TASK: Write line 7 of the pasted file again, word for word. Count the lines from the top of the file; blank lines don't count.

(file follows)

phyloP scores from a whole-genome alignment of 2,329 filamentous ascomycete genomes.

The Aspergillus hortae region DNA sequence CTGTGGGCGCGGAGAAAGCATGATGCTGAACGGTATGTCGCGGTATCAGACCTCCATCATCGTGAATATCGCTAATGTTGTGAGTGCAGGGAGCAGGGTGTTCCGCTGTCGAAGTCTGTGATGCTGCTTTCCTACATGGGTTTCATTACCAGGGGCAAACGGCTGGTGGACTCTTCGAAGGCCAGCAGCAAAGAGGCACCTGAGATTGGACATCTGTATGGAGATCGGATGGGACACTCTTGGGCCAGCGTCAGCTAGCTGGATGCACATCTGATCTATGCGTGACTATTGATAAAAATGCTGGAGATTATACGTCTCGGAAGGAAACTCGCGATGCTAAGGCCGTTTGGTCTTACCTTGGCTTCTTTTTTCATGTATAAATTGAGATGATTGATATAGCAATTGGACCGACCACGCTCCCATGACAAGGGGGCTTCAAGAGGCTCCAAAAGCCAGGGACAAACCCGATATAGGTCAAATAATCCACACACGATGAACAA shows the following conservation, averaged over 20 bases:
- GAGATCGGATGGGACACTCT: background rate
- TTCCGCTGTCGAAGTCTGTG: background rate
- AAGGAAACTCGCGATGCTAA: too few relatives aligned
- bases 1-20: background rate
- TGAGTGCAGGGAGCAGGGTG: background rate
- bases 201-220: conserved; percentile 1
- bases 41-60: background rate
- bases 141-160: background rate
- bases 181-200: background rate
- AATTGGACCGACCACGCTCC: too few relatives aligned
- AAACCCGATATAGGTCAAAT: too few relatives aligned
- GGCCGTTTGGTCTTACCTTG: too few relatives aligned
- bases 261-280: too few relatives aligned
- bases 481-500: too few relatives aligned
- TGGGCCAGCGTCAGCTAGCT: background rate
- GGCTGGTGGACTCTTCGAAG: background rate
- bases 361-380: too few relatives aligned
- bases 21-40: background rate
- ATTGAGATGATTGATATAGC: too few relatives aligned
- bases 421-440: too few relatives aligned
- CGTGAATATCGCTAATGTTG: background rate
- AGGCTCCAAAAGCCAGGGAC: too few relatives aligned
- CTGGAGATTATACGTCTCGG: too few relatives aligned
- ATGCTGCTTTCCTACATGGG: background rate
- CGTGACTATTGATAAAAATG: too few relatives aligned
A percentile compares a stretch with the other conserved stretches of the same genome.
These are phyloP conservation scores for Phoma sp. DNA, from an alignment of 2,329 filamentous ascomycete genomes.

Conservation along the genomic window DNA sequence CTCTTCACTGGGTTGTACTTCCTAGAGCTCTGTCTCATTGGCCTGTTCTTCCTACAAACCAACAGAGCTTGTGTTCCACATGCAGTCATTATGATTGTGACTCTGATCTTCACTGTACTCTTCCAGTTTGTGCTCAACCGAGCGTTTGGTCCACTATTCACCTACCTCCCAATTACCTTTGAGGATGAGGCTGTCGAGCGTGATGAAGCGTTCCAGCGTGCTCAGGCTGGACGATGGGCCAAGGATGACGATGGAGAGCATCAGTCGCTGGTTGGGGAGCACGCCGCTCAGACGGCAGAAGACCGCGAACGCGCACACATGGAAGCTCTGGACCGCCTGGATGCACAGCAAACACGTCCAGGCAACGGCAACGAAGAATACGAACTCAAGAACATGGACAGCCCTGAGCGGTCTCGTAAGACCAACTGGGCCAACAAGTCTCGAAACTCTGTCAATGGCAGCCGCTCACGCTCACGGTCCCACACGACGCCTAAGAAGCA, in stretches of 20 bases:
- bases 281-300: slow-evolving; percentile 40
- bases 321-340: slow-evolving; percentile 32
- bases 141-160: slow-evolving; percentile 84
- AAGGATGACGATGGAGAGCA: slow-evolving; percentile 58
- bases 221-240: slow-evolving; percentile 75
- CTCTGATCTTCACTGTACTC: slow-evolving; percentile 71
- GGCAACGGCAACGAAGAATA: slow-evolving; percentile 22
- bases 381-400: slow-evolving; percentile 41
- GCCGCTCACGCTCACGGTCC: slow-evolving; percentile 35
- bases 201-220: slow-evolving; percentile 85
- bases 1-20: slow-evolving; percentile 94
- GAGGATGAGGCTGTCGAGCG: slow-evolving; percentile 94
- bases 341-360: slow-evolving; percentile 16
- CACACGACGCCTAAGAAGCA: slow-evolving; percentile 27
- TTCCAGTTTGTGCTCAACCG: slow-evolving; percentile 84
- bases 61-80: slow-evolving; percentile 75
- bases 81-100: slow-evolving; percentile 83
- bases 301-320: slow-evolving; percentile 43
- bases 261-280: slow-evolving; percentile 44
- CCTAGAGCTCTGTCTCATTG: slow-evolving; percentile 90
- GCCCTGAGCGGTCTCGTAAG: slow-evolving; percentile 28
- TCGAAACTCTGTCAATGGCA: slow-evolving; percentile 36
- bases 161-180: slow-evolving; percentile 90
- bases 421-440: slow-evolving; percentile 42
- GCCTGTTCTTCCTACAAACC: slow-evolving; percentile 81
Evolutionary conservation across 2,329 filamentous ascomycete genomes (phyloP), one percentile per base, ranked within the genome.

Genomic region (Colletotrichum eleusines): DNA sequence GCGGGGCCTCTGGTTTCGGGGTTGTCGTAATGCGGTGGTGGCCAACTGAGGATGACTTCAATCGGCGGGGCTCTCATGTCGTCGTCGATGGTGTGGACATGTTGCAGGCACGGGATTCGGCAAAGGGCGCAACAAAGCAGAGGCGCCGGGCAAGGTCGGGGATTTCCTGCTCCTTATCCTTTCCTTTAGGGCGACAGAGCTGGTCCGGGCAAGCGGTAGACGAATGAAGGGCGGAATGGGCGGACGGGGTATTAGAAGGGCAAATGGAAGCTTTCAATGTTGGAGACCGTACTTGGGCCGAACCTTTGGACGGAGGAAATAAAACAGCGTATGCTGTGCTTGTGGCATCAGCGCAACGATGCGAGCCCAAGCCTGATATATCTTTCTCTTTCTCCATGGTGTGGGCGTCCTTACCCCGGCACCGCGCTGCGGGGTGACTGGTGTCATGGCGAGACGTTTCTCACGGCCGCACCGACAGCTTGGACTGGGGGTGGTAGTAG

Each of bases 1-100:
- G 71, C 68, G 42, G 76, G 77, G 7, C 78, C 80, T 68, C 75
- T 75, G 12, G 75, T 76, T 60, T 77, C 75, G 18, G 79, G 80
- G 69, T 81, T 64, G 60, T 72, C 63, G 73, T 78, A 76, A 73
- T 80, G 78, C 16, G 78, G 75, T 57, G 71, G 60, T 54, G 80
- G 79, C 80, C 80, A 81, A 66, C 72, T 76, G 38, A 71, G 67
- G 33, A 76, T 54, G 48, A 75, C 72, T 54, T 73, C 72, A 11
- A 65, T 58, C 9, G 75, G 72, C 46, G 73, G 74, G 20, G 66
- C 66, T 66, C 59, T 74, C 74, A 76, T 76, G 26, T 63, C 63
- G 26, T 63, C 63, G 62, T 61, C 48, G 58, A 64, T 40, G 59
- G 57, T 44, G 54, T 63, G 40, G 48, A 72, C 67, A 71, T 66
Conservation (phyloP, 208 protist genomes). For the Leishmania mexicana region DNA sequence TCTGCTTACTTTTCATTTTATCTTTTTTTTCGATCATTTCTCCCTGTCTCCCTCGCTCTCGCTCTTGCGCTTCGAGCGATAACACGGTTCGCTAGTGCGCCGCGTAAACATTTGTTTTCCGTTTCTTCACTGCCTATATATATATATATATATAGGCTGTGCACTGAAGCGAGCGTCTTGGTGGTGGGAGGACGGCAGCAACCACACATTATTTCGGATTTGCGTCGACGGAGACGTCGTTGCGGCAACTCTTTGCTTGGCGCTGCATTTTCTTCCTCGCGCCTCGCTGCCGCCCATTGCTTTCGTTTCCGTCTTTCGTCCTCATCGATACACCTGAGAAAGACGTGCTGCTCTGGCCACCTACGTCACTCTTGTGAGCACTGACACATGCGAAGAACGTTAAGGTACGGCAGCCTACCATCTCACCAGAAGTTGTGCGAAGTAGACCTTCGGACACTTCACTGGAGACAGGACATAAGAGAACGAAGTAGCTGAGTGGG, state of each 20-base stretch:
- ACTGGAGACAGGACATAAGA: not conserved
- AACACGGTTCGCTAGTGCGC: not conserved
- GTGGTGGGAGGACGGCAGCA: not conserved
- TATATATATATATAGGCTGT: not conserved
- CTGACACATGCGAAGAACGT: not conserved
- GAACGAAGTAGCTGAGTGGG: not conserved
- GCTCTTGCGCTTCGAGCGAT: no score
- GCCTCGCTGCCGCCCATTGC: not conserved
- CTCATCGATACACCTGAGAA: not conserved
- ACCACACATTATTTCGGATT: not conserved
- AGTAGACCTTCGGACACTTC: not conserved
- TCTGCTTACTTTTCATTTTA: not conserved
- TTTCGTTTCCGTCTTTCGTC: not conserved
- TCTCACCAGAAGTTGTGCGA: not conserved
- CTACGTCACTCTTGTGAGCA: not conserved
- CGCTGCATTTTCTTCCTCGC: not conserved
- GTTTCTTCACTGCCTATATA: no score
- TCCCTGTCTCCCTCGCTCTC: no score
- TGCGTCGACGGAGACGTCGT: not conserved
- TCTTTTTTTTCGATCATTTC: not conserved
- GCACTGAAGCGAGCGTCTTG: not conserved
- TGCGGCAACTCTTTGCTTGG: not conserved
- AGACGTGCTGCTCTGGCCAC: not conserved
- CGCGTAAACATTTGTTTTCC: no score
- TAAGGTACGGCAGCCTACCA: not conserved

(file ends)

- TGAGTGCAGGGAGCAGGGTG: background rate